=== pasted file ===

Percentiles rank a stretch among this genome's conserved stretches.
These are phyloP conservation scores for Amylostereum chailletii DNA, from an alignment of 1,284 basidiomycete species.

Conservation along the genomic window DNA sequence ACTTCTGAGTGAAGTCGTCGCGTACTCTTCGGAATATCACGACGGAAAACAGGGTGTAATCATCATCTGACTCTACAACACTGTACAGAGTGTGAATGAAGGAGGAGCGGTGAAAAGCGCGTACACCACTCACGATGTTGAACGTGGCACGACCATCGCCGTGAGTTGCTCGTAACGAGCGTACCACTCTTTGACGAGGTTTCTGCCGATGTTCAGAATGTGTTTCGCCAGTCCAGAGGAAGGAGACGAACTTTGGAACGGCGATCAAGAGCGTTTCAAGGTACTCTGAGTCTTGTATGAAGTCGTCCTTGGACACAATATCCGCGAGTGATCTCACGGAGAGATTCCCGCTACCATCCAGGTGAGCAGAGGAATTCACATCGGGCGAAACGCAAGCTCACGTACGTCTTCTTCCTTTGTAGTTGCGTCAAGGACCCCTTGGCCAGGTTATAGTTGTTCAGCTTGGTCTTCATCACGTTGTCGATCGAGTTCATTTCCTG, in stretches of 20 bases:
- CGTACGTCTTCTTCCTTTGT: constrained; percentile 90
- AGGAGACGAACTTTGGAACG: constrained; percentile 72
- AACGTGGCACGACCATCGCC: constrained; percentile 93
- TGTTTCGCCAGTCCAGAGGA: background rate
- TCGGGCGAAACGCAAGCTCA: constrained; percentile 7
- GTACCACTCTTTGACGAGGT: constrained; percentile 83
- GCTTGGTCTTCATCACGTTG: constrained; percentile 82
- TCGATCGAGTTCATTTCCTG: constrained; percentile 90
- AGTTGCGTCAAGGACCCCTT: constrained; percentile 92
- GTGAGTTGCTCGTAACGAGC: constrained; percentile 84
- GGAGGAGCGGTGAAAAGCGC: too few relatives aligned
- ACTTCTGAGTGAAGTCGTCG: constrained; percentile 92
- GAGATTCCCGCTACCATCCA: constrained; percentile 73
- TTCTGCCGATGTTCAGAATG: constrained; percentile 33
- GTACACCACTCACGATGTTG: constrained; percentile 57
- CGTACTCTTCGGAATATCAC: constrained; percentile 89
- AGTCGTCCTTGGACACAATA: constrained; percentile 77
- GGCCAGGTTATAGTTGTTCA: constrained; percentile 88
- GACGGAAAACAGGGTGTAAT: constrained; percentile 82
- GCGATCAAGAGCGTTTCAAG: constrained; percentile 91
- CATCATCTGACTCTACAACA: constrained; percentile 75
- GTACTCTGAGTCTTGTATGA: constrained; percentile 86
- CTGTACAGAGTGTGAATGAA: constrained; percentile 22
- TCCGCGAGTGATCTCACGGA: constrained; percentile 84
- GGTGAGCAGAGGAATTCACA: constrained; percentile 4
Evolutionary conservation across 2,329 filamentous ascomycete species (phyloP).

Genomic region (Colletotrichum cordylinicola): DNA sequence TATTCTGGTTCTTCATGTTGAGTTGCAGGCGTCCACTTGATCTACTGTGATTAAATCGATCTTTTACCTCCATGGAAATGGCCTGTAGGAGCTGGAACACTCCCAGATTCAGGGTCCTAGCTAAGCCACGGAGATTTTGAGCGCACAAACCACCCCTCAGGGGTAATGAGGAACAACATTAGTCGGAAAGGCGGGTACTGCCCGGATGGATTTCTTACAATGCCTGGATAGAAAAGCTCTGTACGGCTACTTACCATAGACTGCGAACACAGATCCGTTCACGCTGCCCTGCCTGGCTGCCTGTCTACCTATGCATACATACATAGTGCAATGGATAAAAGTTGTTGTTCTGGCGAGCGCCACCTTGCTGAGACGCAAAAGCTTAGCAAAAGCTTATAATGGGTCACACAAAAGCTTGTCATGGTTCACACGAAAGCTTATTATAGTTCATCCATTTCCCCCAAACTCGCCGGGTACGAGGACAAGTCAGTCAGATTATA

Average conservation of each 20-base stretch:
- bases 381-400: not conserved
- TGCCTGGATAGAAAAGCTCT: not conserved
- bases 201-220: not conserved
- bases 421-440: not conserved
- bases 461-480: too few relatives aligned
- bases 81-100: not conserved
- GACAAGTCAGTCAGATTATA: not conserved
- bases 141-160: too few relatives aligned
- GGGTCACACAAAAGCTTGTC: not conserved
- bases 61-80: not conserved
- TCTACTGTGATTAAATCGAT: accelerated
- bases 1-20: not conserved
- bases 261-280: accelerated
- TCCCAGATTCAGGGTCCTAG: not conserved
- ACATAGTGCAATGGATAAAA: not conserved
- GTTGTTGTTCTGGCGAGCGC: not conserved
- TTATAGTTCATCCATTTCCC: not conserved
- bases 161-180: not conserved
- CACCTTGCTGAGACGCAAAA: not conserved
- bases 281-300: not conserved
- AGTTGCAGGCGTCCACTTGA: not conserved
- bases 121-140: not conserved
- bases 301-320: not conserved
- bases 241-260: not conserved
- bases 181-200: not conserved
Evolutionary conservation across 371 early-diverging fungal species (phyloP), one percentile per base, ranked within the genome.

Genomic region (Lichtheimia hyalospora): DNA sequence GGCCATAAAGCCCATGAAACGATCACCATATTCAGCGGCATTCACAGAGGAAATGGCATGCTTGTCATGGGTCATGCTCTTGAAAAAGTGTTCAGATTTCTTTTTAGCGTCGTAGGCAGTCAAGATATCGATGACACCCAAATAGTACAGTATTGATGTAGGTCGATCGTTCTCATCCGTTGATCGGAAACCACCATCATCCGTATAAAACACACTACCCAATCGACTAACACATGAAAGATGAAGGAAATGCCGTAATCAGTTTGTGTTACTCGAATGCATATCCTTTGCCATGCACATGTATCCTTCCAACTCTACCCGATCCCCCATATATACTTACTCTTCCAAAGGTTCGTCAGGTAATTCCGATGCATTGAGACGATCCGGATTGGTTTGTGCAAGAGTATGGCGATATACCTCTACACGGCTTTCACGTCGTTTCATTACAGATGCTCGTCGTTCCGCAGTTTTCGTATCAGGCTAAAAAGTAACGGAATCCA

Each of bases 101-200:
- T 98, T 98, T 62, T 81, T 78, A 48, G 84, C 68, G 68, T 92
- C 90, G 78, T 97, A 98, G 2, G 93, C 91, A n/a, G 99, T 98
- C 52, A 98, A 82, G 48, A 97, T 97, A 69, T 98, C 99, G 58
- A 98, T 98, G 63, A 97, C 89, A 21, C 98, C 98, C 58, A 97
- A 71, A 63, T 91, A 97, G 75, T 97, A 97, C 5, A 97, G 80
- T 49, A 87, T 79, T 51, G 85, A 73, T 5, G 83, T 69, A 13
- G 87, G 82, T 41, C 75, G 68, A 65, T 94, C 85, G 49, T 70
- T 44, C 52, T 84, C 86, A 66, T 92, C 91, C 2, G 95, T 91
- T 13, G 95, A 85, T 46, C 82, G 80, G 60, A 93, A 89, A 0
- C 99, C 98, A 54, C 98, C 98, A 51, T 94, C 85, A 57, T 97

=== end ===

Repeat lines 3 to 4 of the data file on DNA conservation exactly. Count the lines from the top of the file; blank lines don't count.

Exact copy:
Conservation along the genomic window DNA sequence ACTTCTGAGTGAAGTCGTCGCGTACTCTTCGGAATATCACGACGGAAAACAGGGTGTAATCATCATCTGACTCTACAACACTGTACAGAGTGTGAATGAAGGAGGAGCGGTGAAAAGCGCGTACACCACTCACGATGTTGAACGTGGCACGACCATCGCCGTGAGTTGCTCGTAACGAGCGTACCACTCTTTGACGAGGTTTCTGCCGATGTTCAGAATGTGTTTCGCCAGTCCAGAGGAAGGAGACGAACTTTGGAACGGCGATCAAGAGCGTTTCAAGGTACTCTGAGTCTTGTATGAAGTCGTCCTTGGACACAATATCCGCGAGTGATCTCACGGAGAGATTCCCGCTACCATCCAGGTGAGCAGAGGAATTCACATCGGGCGAAACGCAAGCTCACGTACGTCTTCTTCCTTTGTAGTTGCGTCAAGGACCCCTTGGCCAGGTTATAGTTGTTCAGCTTGGTCTTCATCACGTTGTCGATCGAGTTCATTTCCTG, in stretches of 20 bases:
- CGTACGTCTTCTTCCTTTGT: constrained; percentile 90